I am not good enough.
I am not worthy.
If you suffer from an anxiety disorder you have likely had these thoughts. I know I have.
But what if your child or a friend told you that they weren’t good enough? Would you agree with them? Or would you tell them they are worthy and rattle-off a list of reasons why? It is so much easier to give others grace and understanding which we cannot seem to give to ourselves.
I mention this destructive self-talk because it is all too common for those of us with anxiety disorders. We are anxious about things that others may never even think about. We may worry that a situation will trigger anxiety again. Our lack of worth may also be enforced by comparison to others.
I would and still envy friends and family who could do things so easily that gave me high anxiety or panic. My inability to do those things I perceived as meaning I was not as good as they are.
Fortunately to help combat this way of thinking consider this analogy that I learned in therapy:
Imagine some who played basketball in high school. They played for years, practiced hard and conditioned their body so they could play their best. Yet despite their effort they weren’t as good as the great MJ – Michael Jordan.
MJ attributed his success to, among other factors, hard work. But didn’t the high school player practice for hundreds of hours and work hard too? Why weren’t they as good as he was?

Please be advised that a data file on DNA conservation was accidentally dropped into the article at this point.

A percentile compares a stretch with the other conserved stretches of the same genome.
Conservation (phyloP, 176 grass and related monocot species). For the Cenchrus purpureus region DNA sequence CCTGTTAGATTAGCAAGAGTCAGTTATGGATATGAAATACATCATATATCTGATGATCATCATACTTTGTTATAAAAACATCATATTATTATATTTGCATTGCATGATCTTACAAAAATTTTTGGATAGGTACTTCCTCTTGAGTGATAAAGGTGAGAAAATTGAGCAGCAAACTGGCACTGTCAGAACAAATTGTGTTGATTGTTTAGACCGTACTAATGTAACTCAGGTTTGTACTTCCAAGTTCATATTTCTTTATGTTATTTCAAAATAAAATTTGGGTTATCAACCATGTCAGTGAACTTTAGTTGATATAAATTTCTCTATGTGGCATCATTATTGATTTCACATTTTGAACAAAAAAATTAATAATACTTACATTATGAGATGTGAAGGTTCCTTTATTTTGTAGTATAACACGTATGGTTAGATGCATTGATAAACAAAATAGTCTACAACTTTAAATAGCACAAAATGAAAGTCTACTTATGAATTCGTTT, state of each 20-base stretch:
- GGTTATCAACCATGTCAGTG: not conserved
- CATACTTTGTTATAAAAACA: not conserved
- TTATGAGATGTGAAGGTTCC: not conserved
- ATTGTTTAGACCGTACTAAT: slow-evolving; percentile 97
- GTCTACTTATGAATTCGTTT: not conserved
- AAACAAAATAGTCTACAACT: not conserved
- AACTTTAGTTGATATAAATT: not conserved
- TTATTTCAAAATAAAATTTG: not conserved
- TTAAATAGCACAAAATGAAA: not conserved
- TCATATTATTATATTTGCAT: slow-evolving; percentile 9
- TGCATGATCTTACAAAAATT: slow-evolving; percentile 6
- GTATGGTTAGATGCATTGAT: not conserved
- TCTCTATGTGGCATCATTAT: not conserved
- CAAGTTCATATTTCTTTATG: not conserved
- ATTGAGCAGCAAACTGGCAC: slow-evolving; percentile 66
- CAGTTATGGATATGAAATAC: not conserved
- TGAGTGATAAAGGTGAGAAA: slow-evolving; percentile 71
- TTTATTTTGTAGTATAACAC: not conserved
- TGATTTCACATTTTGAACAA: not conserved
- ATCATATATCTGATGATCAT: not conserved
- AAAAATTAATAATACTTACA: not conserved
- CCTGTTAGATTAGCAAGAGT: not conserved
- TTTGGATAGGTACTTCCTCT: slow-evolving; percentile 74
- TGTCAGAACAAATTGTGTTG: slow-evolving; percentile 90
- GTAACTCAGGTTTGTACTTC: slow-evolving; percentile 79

The reality is that they simply did not possess the extremely rare combination of talent, athleticism, drive, determination, competitiveness and much more. The fact that they did not possess these skills does not mean they were less of a person than MJ.
Intrusive thoughts can also make us make us feel that we are alone in the crowd. We convince ourselves that we are damaged, not good enough, not worthy of others love. Ironically it is so easy to give others grace yet it is so hard to do it for ourselves.
Past mistakes, messages received of not being worthy from childhood and much much more can further erode our feeling of self-worth. I hope that you or someone you love reads this so you can remember – you are good enough, as is.
One thought on “Good Enough, As Is.”
Mike, your insight and experience are certainly helping others who find themselves in a world alone with anxiety and/or depression. I am inspired by your investigation into your struggles and your willingness to open up and share your findings. I cannot imagine this is easy.